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sammers1

Please Stop Hating Pharmacists

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There are many posts on here about how unhelpful people's Pharmacists are. I am a Pharmacist & I am a very helpful one, willing to go the extra mile. When you are getting angry at us for not knowing the gluten status of a med, please know that we have ingredient lists similar to food labels. However, we all know that we can't trust a food JUST by reading the label because of hidden gluten & cc. We are not taught anything about Celiac disease in school so this may be the first time some pharmacists are hearing about it. That is not our fault. We have to call the same manufacturers & talk to the same people you do & they are not any more or less helpful to us. When people come in to get medication, we may have 20 people ahead of them. If a customer needs to know the gluten free status of a med, I would gladly call but I may not be able to call THAT SECOND. I may have to call them back after having the time to call. I am willing to do that. We are under extreme pressure to be like McDonald's & get meds out in minutes but we are more than fast food restaurants. We need to make sure that a med is right for someone, that the doctor didn't make a mistake, that the right drug is going out to the right patient & fight with insurance companies in between. All while the phone rings, patients come in to pick up & some come to ring up their milk at the register. We have an extremely serious job that people minimize when they are in a rush. I'm sure most Pharmacists, given a little time, would be happy to find out what you need to know. We are not given enough help & we work LONG days, some work 14 hours at a time. I can only spea for myself & my colleagues, but we are willing to help. People just need to be a little patient. Don't talk to a cashier, speak to the Pharmacist & don't expect that we have the same knowledge about Celiac as you do. I only know what I know because I am a mothe to a daughter with Celiac. I didn't know anything about it before her diagnosis. That being said, I would never feel comfortable with someone else calling a manufacturer for me if they weren't 100% knowledgeable on gluten & how it can be hidden. We all know it can be & just because it doesn't say wheat doesn't make it gluten free.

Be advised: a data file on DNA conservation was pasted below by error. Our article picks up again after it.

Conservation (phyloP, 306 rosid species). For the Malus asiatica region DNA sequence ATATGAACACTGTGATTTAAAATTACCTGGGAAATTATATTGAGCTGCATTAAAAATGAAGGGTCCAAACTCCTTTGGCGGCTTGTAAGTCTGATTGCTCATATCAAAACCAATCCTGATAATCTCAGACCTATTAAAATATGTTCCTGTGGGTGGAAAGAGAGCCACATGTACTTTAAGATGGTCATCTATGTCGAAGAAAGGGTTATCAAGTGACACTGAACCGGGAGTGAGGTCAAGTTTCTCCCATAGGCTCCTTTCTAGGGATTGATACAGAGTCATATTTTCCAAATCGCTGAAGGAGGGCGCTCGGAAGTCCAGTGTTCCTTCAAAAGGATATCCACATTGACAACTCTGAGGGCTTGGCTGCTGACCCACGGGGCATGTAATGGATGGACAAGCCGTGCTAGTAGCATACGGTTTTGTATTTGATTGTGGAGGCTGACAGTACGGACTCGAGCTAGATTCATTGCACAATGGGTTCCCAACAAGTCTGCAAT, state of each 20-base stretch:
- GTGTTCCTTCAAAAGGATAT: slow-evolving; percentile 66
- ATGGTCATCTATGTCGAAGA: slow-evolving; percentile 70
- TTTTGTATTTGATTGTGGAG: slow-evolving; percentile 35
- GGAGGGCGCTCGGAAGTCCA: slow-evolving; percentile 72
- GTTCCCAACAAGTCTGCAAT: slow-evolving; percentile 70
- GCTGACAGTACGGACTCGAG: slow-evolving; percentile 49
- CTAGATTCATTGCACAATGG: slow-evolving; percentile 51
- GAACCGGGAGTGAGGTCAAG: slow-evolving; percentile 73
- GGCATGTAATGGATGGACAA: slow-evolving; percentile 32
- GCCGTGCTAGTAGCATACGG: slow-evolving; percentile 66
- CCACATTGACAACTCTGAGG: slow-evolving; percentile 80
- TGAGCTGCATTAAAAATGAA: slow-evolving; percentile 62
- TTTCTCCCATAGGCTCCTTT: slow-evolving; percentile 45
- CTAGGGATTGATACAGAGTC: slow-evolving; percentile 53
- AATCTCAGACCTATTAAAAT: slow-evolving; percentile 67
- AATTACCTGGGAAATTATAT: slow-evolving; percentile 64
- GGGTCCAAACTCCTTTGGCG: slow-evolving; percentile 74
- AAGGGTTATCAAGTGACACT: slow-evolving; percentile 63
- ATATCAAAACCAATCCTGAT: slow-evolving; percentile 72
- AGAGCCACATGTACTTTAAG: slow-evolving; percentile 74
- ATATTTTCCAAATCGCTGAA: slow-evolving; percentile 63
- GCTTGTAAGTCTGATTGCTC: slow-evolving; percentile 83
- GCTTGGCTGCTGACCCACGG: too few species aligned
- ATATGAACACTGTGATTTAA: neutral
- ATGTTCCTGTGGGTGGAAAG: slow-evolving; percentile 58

I'm sorry for my rant & I hope no one is offended. Awareness about Celiac is increasing but we have a long way to go. The FDA needs to do something, Pharmacists cannot.

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Dear Sammers

I understand your frustration and you make an excellent point. As a consumer, what would help me then is the phone number for the manufacturer - I'd be very happy to make my own phone call to their Customer Service line. My Mom used to work for a generic firm and that was part of her job: talking to the consumer directly about the products. Not about how the drug works, but does the presc. contain gluten, animal gelatin, etc. She also would write up the complaints (adverse reactions) and respond to the letters about these issues as the drug company has to report the complaints to the FDA.

Thank you for helping all of us understand better what our pharmacist is up against.


Husband has Celiac Disease and

Husband misdiagnosed for 27 yrs -

The misdiagnosis was: IBS or colitis

Mis-diagnosed from 1977 to 2003 by various gastros including one of the largest,

most prestigious medical groups in northern NJ which constantly advertises themselves as

being the "best." This GI told him it was "all in his head."

Serious Depressive state ensued

Finally Diagnosed with celiac disease in 2003

Other food sensitivities: almost all fruits, vegetables, spices, eggs, nuts, yeast, fried foods, roughage, soy.

Needs to gain back at least 25 lbs. of the 40 lbs pounds he lost - lost a great amout of body fat and muscle